Economists at Morgan Stanley in New York lowered their tracking estimate for business-equipment spending after the report, projecting a 3 percent annualized gain from January through March compared with the 5.1 percent advance previously forecast. It rose at a 10.6 percent in the last three months of 2013, according to Commerce Department figures.
Companies including Wet Seal Inc. are holding back on investments until they see an improvement in demand. The Foothill Ranch, California-based clothing retailer last week reported revenue for the quarter ended January that was lower than the same period the prior year.
“Our capital spending plans for fiscal 2014 are conservative and reflect our decision to take a more prudent approach to investments until the business regains strength,” Steven Benrubi, Wet Seal’s chief financial officer, said in a March 21 earnings call. Net capital expenditures will range from $10.5 million to $11.5 million, Benrubi said, almost half of last year’s $20.4 million.
Cleveland-based Parker-Hannifin Corp., a maker of gears, pumps and valves, is among companies seeing steady, if unspectacular, gains in demand.
“We’re growing very well in the Asia-Pacific region right now, slow and steady in the U.S., slow and steady in Europe,” Jon Marten, its chief financial officer, said at a March 18 investor conference. “This is something that has been just a slow steady grind.”
One bright spot in today’s report was demand for autos. Orders for motor vehicles and parts climbed 3.6 percent in February, the biggest gain since the same month last year.
Pent-up demand has boosted sales of cars, appliances, electronics and other equipment. The average age of cars on the road is at a record 11.4 years, according to data from IHS Automotive. Low interest rates and increasing consumer confidence also are helping dealerships and manufacturers.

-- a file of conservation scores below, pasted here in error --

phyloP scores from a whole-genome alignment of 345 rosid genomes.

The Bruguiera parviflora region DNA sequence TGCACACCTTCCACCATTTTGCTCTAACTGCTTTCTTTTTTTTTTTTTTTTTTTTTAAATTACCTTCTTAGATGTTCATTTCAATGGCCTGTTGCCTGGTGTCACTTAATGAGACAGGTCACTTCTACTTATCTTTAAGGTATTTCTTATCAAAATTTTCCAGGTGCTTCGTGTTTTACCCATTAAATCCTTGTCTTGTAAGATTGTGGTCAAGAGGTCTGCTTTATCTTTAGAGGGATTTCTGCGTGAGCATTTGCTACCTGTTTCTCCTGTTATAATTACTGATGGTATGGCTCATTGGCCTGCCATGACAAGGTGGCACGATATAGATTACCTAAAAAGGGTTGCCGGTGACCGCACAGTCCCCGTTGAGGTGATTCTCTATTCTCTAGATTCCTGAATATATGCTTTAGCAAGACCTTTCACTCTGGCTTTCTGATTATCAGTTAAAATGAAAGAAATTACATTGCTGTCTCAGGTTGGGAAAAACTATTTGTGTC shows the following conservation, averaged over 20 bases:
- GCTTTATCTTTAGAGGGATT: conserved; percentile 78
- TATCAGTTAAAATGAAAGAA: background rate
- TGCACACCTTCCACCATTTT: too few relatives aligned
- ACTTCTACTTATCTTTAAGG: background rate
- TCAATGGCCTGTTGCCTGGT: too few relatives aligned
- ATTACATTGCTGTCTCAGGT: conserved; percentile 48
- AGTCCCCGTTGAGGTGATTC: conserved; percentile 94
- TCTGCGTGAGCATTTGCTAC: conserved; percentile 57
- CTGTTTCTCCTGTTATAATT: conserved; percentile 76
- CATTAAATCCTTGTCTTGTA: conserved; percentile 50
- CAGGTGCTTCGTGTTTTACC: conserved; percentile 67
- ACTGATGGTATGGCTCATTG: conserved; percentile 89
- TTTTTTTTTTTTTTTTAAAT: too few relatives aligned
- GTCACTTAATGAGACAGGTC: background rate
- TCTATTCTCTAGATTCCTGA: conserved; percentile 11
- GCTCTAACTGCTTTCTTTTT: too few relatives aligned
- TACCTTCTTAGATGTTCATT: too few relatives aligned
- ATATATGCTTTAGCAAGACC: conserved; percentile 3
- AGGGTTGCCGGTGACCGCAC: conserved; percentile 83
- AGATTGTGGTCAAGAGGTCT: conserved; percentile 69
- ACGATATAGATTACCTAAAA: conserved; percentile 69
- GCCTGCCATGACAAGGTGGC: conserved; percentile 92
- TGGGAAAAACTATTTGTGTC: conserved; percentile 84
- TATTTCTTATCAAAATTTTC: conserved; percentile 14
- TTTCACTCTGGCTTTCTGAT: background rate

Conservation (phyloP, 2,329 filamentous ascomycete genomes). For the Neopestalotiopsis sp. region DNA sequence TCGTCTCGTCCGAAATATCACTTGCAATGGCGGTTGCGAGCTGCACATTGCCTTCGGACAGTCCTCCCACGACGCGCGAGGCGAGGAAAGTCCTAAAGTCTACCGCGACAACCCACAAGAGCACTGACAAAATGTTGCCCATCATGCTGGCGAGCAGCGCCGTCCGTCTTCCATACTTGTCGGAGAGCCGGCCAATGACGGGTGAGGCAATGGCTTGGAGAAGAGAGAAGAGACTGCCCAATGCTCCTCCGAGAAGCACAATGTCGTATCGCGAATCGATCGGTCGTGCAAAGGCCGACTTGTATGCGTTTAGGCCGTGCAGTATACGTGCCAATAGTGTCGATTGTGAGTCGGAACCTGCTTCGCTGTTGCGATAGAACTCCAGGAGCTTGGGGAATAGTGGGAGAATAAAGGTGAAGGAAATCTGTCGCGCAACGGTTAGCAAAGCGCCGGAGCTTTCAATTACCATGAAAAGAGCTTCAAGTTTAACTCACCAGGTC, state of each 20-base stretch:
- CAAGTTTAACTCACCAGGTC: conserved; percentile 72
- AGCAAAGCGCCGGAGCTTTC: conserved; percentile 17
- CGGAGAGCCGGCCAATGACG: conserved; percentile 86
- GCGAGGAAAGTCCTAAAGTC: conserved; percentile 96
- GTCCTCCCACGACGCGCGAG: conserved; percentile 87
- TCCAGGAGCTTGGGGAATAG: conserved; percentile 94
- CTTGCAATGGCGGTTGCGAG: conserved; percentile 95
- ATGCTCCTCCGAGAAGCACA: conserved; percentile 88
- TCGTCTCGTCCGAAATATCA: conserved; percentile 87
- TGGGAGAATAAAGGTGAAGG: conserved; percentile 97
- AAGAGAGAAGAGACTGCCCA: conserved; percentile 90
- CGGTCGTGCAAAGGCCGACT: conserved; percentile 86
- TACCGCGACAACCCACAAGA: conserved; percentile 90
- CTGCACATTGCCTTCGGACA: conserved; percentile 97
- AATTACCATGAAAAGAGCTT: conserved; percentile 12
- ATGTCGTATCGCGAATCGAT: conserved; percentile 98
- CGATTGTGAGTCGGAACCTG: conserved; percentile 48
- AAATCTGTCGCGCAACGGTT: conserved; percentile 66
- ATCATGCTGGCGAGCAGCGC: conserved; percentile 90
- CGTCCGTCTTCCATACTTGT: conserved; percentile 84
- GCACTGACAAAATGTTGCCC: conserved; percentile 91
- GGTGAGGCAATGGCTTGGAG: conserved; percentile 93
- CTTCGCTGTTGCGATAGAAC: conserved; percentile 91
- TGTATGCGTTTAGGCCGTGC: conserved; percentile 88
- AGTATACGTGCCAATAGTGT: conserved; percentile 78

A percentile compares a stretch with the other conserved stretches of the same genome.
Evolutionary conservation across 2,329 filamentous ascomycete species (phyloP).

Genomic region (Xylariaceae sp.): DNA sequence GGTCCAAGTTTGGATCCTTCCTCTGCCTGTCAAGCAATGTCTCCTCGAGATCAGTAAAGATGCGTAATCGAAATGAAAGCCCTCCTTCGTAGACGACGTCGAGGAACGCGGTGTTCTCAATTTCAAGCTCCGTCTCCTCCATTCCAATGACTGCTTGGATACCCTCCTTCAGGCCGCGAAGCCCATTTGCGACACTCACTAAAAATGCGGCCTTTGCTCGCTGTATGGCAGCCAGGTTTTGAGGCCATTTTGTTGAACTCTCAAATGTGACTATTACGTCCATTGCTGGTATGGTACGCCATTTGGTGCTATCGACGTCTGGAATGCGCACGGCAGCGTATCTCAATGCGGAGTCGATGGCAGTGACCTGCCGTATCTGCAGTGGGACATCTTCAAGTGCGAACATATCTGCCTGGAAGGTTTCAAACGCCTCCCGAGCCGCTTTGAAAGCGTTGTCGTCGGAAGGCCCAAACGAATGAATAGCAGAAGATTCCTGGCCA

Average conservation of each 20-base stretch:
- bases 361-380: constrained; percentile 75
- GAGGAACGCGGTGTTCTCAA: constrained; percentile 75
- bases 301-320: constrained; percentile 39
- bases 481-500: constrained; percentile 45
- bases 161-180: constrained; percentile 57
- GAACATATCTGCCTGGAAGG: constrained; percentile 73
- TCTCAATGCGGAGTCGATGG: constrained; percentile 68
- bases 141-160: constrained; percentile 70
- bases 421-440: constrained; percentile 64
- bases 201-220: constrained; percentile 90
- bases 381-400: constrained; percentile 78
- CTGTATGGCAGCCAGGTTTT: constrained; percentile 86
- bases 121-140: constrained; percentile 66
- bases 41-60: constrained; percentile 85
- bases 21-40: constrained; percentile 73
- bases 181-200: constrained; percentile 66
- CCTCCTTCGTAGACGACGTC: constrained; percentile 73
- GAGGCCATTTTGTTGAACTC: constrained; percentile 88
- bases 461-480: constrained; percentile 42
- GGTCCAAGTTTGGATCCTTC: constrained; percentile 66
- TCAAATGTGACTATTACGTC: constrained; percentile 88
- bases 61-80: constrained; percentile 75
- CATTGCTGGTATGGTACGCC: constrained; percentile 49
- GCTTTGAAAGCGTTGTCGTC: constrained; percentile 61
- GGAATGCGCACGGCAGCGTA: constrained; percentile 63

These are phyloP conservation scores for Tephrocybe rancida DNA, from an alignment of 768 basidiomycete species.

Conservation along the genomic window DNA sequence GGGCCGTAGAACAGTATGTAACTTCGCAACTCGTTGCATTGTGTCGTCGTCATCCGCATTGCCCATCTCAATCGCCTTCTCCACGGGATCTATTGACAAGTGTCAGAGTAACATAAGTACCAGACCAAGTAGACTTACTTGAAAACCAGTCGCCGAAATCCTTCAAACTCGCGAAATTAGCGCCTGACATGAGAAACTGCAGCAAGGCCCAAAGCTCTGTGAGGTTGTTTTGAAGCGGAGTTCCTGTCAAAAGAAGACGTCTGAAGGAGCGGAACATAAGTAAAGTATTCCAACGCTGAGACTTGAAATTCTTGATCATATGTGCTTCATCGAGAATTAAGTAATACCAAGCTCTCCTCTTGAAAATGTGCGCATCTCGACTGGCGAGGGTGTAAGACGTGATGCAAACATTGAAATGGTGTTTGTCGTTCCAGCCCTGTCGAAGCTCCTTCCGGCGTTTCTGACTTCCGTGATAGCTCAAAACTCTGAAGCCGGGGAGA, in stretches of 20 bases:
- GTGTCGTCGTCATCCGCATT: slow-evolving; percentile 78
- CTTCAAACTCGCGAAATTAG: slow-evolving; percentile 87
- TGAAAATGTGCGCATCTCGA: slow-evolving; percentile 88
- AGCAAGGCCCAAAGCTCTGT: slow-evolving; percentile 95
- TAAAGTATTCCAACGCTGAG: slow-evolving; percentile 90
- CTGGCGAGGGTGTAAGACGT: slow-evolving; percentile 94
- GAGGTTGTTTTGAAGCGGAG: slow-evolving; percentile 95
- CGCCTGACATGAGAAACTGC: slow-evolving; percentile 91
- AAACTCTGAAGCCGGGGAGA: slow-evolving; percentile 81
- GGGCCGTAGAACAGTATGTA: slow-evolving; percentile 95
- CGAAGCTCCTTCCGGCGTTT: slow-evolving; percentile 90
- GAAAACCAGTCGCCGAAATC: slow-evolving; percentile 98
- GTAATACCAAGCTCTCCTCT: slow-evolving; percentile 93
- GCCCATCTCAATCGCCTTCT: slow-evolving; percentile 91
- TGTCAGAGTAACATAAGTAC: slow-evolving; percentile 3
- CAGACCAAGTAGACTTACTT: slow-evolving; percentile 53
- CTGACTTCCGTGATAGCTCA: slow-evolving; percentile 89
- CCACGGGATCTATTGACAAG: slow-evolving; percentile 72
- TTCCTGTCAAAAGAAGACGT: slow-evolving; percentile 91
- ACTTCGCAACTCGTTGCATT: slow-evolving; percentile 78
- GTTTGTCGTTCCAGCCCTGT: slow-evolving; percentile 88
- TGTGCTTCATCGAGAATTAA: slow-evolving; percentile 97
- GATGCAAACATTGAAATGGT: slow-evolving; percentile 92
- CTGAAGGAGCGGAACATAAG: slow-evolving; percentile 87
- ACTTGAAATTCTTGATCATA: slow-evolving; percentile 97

Today’s durable goods report runs counter to other manufacturing data that have shown gains in orders and production. The Institute for Supply Management’s factory index rose more than projected in February, while Fed data showed production climbed by the most in six months.
If durable goods “was our only window on U.S. manufacturing conditions, it would be a troubling one,” John Ryding, chief economist at RDQ Economics in New York, wrote in a report. “It is our judgment that the durable goods report is a less useful yardstick for measuring manufacturing activity than some other indicators,” including the Fed’s production and the ISM figures, he wrote. “However, we cannot entirely dismiss this report and we have to view it as sounding a cautionary note on our thesis of manufacturing optimism for 2014.”
Data tomorrow are projected to show the world’s largest economy grew at a 2.7 percent annualized rate in the fourth quarter, up from a prior estimate of 2.4 percent and reflecting a bigger gain in consumer spending, according to the median forecast of economists surveyed by Bloomberg.